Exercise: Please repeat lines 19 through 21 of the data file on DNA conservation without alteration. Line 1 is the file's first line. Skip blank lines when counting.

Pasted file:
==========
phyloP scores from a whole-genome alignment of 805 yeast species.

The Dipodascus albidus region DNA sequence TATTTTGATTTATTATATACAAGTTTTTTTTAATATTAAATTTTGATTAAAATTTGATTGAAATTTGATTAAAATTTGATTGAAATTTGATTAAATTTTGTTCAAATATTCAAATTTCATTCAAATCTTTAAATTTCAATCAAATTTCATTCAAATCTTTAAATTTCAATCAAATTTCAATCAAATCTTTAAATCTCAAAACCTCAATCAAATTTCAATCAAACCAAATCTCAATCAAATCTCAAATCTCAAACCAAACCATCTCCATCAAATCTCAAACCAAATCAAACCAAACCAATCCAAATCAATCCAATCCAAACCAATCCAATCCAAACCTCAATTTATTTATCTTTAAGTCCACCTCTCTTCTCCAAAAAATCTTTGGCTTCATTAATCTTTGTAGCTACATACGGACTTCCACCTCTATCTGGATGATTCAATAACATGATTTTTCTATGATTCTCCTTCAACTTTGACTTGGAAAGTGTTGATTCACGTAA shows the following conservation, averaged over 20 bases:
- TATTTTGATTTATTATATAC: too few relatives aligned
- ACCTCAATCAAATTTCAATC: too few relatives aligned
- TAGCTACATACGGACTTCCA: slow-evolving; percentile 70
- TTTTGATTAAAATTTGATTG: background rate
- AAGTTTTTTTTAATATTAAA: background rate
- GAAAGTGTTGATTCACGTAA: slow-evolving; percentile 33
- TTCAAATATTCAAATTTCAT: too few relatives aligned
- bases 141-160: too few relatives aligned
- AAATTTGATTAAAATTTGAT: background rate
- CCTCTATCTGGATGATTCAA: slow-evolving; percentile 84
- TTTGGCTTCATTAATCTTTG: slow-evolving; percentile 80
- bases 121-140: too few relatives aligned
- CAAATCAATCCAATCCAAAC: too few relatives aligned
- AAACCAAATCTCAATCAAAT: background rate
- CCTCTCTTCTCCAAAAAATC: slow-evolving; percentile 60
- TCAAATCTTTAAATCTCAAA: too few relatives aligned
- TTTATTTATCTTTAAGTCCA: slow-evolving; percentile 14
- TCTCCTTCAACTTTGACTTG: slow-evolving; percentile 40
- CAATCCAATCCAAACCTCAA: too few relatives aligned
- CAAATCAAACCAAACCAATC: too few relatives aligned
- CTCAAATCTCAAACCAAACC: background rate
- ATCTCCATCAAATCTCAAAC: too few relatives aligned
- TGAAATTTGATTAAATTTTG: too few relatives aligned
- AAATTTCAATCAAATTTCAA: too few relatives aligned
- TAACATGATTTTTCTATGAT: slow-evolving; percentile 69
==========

- TTTATTTATCTTTAAGTCCA: slow-evolving; percentile 14
- TCTCCTTCAACTTTGACTTG: slow-evolving; percentile 40
- CAATCCAATCCAAACCTCAA: too few relatives aligned